Towards the end of the season, he did earn a hard-fought victory in the 75-lap Gateway Classic at Tri-City Speedway in Granite City, Ill. What made the win so satisfying was the fact that during the race, the ignition wire shorted out. Taking his shoulder harness off so he could reach the ignition to put the wire back into the socket, Walton couldn’t get his strap hooked back up. Later in the race, the right rear shock came unhooked making it a very bumpy and uncomfortable ride for the remainder of the race. Despite a sore back from being tossed around the cockpit of his car, Walton was a happy winner in victory lane afterwards.

1976 would be a much more positive year for Walton. He would win both the season championship at Freeport and also his first point’s title. The points weren’t decided until the final race of the year, as Roger Dolan of Lisbon, Iowa, and Walton both had a chance of winning the whole deal that final night. Walton would put on a dominant performance, lapping the field (and Dolan) to clinch the title.

At Cedar Rapids, Kenny would finish eighth in points, sixth at West Liberty and ninth at Oskaloosa. He was also leading in points at Mason City, when it closed earlier than expected. At the Spirit of 76 late model special at Hawkeye Downs in July, Walton, racing with a broken clutch, still managed to finish fourth in what was an outstanding field of drivers.

In four years of racing, Ken Walton has gained the respect of his fellow drivers and has proven that he can run with the best of them. His future goals? “To be better than Ed Sanger someday.”

Editor’s note: Two years later, Ken Walton of Viola, Iowa would reach the top of the late model mountain, winning the prestigious World 100 at Eldora Speedway in Rossburg, Ohio.

Sunday, March 3, 2024

In Memory…Hector Honore (1905 – 1983)


Hector Honore with Pete Folse at Des Moines - 1960 

By Larry Sullivan

Thomson, Ill. (March 3, 1983) – Born in Belgium and coming to this country as a small boy, Hector Honore settled with his family in Pana, Ill., a southeastern Illinois town commonly referred to as “The City of Roses.”

As a small boy at the age of 10, Hector told this writer that he decided he wanted to be an automobile mechanic and every night after school and on weekends, worked in various garages and filling stations.

In the early 30’s, Hector started his own automobile repair business and for the next 40 years or more, specialized in truck repair and his shop was known as “Hector’s Congress Alley,” where the race clan would gather.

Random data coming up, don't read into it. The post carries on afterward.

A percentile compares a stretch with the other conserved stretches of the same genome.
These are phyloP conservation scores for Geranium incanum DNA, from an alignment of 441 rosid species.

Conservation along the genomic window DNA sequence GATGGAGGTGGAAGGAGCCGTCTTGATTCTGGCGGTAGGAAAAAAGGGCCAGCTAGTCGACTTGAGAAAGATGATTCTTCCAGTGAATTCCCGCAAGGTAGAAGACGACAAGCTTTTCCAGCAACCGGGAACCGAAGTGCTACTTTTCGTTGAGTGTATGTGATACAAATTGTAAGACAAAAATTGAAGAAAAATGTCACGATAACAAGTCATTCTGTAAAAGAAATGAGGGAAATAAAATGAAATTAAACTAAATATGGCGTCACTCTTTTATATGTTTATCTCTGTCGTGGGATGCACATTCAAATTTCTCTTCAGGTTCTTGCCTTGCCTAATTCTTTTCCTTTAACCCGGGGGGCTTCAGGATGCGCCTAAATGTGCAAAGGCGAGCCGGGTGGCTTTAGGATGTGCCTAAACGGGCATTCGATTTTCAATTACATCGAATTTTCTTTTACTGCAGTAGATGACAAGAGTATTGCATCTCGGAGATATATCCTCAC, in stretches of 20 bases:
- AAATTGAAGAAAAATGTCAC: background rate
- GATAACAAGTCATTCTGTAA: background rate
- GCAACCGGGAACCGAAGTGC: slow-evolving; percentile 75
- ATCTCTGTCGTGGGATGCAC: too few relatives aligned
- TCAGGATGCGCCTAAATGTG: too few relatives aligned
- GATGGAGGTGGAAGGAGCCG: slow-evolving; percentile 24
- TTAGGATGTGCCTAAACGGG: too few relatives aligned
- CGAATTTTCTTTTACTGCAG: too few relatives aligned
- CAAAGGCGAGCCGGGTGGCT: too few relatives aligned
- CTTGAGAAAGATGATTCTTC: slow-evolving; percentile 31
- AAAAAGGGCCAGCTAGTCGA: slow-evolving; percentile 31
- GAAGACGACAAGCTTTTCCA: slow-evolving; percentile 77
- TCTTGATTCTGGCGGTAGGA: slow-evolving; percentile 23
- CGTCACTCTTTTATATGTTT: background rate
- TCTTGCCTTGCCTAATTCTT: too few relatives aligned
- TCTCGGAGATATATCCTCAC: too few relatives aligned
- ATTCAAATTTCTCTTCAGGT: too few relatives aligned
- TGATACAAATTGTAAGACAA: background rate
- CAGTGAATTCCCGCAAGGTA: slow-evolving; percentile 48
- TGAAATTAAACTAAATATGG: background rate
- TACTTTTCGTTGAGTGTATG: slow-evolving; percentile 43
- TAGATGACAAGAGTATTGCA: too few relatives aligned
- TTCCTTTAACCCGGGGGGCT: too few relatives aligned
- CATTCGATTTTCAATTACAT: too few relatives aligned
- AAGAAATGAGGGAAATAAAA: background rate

Honore’s first race car was a Rocker Arm Cragar in a Hillegass chassis which he purchased in Penna, Ill., for the 1936 racing season and drove himself for the first two years. He finished ninth at Franklin, Ind., in a feature won by Joie Chitwood. Honore stated that his success was mediocre competing with the Midwest Dirt Track Racing Association at tracks like Salem, Ind. (Fairgrounds), Franklin, Ind., Columbus, Ind., Evansville, Ind., and Huntington, Ind.

In 1938, Hector chose “Wild Charley” Sczcendy of South Bend, Ind., to pilot his brand-new D.O. Hal and the duo won a feature at Huntington, Ind., the first day out. Hector stated that Charley was “Wild” but if he finished, he usually won the race. Sczcendy crashed multiple times during the season and was upside down five times but was never injured.

During the 1938, ’39, and ’40 seasons, Vern Trestor of Indianapolis drove for Honore and won several races as did another drove who drove occasionally, Frank Weirer. Ott Butler of Indianapolis drove the Honore Hal in eight race meets and won four times in the car known as the “City of Roses” with large red roses on each side of the cowl of the cream-colored #2. Spider Webb and Bus Wilbert also drove a time or two for Honore in the early 40’s.

Hector Honore with Bill Puterbaugh at Knoxville, Ill. - 1966

Hector came out of retirement in 1940 and drove for himself and competed in four race meets with him winning three features and finishing second in the other. Harold “Stagger” Shaw of Indianapolis took over as pilot in 1941 and won his first nine features in succession and the tough MDTRA championship for the season, but ironically on the last day of the racing season when he was to be crowed champion at Franklin, Ind., a water sprinkling truck pulled onto the track while Shaw was hot lapping, and he couldn’t stop or avoid the truck and hit it head-on at top speed. He received serious injuries from the accident and passed away 24 days later.